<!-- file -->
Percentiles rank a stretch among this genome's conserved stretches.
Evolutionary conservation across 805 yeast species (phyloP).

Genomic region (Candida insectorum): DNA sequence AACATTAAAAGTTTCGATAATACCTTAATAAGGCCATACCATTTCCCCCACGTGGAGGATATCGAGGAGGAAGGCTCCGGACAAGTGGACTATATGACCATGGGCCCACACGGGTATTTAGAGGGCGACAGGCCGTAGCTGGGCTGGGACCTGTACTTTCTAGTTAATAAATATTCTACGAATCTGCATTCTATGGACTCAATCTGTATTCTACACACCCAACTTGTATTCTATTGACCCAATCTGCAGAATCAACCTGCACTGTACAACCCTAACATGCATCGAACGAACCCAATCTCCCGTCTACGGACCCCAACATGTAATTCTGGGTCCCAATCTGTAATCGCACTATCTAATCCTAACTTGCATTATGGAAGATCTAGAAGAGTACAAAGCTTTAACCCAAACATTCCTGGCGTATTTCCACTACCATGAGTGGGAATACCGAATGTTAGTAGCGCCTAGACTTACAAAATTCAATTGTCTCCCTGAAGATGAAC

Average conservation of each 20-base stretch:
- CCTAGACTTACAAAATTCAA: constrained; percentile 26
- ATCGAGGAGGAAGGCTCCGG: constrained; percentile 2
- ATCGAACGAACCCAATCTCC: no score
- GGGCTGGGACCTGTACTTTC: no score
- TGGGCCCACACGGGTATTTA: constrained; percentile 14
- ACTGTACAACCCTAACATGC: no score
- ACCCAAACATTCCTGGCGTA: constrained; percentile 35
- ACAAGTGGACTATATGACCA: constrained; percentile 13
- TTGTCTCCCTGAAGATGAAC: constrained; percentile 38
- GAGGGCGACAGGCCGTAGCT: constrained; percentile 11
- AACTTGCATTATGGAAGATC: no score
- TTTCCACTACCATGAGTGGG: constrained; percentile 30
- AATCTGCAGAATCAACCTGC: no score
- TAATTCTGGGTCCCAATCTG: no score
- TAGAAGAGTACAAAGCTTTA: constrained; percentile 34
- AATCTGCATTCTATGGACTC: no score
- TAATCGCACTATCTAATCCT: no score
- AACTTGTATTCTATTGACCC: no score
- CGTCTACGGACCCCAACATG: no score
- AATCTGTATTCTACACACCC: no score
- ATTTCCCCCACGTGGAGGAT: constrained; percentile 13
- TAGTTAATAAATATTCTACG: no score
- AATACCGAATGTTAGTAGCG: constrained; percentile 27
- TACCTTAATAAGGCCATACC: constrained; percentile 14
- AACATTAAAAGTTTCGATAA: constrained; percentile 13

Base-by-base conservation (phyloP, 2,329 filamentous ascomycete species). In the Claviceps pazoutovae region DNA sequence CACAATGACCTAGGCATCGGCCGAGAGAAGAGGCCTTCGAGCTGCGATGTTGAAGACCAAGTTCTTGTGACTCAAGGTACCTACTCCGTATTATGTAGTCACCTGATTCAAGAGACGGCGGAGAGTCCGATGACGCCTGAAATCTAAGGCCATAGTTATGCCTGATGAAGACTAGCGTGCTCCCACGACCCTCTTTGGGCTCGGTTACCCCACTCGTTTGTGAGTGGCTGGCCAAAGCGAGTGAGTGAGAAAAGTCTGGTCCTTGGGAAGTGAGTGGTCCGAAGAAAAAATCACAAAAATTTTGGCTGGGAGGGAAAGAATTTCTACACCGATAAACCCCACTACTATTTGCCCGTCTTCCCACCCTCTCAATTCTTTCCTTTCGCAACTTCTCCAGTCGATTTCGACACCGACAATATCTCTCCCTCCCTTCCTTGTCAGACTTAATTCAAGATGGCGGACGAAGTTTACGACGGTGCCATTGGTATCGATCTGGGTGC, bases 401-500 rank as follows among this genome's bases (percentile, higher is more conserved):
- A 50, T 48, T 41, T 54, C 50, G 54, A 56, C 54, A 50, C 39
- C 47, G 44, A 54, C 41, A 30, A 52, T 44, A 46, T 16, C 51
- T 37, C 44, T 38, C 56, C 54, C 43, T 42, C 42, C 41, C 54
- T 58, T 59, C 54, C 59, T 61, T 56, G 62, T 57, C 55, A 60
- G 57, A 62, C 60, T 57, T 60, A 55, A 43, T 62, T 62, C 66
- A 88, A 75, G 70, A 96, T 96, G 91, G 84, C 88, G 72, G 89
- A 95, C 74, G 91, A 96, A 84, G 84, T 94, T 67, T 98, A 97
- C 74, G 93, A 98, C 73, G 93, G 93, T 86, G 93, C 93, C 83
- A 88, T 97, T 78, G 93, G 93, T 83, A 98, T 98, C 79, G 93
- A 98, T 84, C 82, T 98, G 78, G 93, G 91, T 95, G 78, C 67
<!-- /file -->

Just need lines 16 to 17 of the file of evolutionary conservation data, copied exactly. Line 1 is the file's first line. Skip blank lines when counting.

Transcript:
- TTTCCACTACCATGAGTGGG: constrained; percentile 30
- AATCTGCAGAATCAACCTGC: no score